The phase of the lifecycle that we refer to as “narrate” considers how a project is represented. For example, when you create a website, show documentation, give a lecture, or talk to friends, you are narrating your own projects. When you read about projects online and in books and hear how they are recounted in lecture halls and podcasts, someone besides you is likely narrating the project. If you then describe a project in conversations with friends and colleagues, you are also narrating.
We will begin by addressing what is said or written in any narration, and then continue with a discussion about whose voices can be heard. We will share stories from the artist Sharon Louden who includes labor in her narrations on gallery and museum wall labels and co-author Susan Jahoda who provides a story about encountering a narration at an exhibition that helped situate her conditions of existence. See Chapter 6: How Are You in the World and How Is the World in You?.
Many artists work directly with curators to determine how their projects will be narrated. For example, the New York based artist Sharon Louden speaks about why she believes it is important to carefully determine the narration of her work in wall labels, to include the labors of all the people who worked on her projects. Louden writes:
Fellow artists: here is yet another awesome thing we can do, especially when we work with artists who run institutions. I just completed a site-specific installation at the Philbrook Museum thanks to many people, a lot to the awesome artist/preparators who installed the work. Artist/Museum Director of the Philbrook Scott Stulen agreed with me that the names of those who installed the work and the curator Sienna Brown should be included on the museum label. This was literally a 30 second conversation and the first time in the museum’s history people are included as they should be. Every museum should do this and every artist can insist upon it. It’s a small thing but it’s important validation and a form of gratitude as well as transparency as to who is really behind the way art is displayed in public places. Many thanks to everyone who participated in this project and most to Andy DuCett, another artist, for introducing me to Scott Stulen.
Sharon decided to narrate the phase that we call labor, naming the preparators as artists and giving their names on the wall label. This ensured that their names will travel with the project, and that the museum might do this with other texts, in the future. What information should travel with your projects? See Chapter 13: Labor for a further discussion about the organization of labor in any project.
Imagine if every wall label and public artist’s talk included forms of labor, support, and transfer that were used to bring a project to completion. How would knowing about the forms of support used to facilitate a project’s completion change your understanding of its meaning? You might pay tribute to the support structures that allow you to make your projects, including friends and family members and networks of mutual aid. You might reproduce and normalize rituals of “dedication” or “acknowledgement” as seen in books, thanking the people who have made your project possible.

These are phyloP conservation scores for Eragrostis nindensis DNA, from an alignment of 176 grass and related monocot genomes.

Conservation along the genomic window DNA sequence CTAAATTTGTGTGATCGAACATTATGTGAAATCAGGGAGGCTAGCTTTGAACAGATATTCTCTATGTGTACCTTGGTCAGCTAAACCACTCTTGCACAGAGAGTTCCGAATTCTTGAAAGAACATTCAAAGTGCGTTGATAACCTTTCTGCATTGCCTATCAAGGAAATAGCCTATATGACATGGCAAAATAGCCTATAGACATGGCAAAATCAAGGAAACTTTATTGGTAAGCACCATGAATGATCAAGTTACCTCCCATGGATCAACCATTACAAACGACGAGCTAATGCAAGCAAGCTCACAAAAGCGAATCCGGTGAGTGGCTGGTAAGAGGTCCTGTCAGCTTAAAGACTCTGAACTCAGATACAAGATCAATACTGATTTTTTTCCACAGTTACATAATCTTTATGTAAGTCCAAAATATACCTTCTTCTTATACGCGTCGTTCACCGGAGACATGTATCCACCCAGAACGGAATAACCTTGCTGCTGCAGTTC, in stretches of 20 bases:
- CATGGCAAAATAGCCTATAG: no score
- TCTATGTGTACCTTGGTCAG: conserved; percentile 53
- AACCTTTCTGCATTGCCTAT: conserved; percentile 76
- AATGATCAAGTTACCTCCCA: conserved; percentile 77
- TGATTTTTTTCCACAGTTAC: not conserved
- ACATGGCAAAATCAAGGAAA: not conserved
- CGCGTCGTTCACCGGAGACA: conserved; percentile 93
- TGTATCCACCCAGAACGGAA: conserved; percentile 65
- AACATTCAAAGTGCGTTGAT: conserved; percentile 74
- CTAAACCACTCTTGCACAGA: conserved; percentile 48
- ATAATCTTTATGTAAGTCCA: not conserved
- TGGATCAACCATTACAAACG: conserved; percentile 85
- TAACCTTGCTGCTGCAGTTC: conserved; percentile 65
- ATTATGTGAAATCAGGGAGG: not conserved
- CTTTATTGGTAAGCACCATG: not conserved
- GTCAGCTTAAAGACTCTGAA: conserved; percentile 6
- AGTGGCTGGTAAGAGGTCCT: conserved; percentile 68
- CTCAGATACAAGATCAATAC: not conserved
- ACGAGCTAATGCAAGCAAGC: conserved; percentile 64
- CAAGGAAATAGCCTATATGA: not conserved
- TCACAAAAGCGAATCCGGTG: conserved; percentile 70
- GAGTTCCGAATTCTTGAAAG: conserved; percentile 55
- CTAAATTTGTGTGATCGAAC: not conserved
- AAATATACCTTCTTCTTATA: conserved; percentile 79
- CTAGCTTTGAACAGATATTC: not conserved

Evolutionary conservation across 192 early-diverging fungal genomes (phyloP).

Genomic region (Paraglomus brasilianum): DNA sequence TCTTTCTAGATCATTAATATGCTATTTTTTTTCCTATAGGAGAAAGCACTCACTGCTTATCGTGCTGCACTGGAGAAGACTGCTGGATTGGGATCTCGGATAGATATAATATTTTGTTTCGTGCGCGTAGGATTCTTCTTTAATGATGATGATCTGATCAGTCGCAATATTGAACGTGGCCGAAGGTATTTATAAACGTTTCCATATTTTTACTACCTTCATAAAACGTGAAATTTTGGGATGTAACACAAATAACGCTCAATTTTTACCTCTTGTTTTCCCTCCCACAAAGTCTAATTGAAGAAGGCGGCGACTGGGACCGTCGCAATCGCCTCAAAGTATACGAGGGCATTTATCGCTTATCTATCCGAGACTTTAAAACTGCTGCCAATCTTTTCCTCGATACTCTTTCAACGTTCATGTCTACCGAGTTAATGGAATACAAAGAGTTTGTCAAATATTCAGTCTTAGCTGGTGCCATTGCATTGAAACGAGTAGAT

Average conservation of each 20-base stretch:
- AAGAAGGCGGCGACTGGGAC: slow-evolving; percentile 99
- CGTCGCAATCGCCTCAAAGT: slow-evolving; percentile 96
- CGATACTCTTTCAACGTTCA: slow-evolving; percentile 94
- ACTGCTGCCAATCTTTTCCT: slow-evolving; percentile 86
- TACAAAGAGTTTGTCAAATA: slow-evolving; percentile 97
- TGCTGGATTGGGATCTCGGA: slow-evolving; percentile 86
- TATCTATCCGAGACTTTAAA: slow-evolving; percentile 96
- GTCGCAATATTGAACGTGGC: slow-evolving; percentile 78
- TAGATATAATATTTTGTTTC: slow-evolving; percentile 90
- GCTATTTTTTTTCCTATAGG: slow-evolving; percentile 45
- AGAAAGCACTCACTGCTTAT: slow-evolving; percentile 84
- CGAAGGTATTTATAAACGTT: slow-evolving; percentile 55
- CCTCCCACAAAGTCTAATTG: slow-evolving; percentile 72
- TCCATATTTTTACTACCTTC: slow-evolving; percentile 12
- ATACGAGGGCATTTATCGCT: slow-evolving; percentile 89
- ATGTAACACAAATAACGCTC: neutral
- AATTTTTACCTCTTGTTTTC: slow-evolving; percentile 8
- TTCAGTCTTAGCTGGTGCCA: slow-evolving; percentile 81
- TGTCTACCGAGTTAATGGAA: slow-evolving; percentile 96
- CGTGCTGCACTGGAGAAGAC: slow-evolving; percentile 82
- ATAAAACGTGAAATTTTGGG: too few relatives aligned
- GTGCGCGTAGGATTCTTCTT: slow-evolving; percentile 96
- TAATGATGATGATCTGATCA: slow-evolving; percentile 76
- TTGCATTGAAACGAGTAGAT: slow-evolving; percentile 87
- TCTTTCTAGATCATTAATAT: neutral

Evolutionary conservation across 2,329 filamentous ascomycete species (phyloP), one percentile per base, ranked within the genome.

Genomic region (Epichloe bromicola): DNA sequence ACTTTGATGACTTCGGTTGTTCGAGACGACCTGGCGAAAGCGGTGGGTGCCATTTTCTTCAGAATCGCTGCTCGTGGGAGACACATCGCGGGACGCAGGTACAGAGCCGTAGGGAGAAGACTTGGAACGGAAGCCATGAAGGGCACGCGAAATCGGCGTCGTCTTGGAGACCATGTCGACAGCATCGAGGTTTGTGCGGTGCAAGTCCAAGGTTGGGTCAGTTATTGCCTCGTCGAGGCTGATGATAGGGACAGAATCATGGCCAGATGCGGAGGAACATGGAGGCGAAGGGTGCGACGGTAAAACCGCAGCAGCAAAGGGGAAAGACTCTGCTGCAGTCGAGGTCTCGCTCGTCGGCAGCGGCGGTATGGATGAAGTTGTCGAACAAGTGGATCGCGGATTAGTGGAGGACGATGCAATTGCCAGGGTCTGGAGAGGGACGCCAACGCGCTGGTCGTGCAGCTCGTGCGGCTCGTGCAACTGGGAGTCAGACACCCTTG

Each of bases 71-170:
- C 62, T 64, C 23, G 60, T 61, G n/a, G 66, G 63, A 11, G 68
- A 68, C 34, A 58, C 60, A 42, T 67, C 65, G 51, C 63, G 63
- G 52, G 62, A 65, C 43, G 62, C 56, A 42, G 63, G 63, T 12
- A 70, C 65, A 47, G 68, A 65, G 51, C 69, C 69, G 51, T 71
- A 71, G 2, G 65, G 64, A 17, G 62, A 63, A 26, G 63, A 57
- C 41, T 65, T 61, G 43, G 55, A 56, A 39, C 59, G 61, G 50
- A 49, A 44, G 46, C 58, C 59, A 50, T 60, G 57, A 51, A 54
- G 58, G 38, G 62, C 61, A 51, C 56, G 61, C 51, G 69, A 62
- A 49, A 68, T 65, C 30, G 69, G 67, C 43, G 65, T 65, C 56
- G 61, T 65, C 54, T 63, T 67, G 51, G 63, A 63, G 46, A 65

We talk a lot about narration and whose voices are heard. For example, forty years ago Sharon Louden would not have been able to make the intervention that she was able to make today. Susan Jahoda, an artist and co-author of this book, shared the following story about a narration that impacted her with Caroline Woolard, an artist and the other co-author of this book:
When I was in my early 30’s, I saw Mary Kelly’s installation Interim, at the New Museum of Contemporary Art. The visual and textual strategies that Kelly used to narrate the different ways in which women’s bodies are regulated had a profound impact on my own practice as an artist. I understood how I was recognized and affirmed by the male gaze, by patriarchy. I felt so much rage at this. I realized that rather than seeing myself as a victim, or blaming myself for some purported inadequacies, I could explore the conditions that had made me think I wanted to appear in a certain way. I began to seek out more readings to help me understand my experience. Interim gave me a context to understand my feelings about my own body.
Susan’s story highlights the power of narration. She was able to understand her own lived experience in relationship to Mary Kelley’s project and to connect this to a broader social, political, historical context. See Chapter 6: Historical Consciousness for more. Susan also recalled the first time she was taught by a female faculty member was in graduate school. This was the first time that she saw women artists as examples and role models in a space of learning. Susan was rarely given the opportunity to hear women narrating their own projects. Again, who speaks is as important as what is said.Download the full chapter: Narrate as a PDF
Download Teacher/Facilitator Guides
- Future Project: Narrate (worksheet)
- Past Project: Narrate (worksheet)
- Historical Consciousness (worksheet)
- Form for Describing and Analyzing Projects in Critique (worksheet)
- Formats for Engaging with My Work / Critique Menu (worksheet)
- Discussion Wall (activity)
- Critique Activity: This work was made by everyone. (activity)
- Anonymous Questions (activity)
- Role Playing for a Fictional Visit (activity)
- Media Training / Talking Points: Meeting People Where They Are (activity)
- Artist Statement (worksheet)
- Audre Lorde’s Questionnaire to Oneself (activity)
- Make a Project to Address a Former Silence (assignment)
- General Writing Checklist (assignment)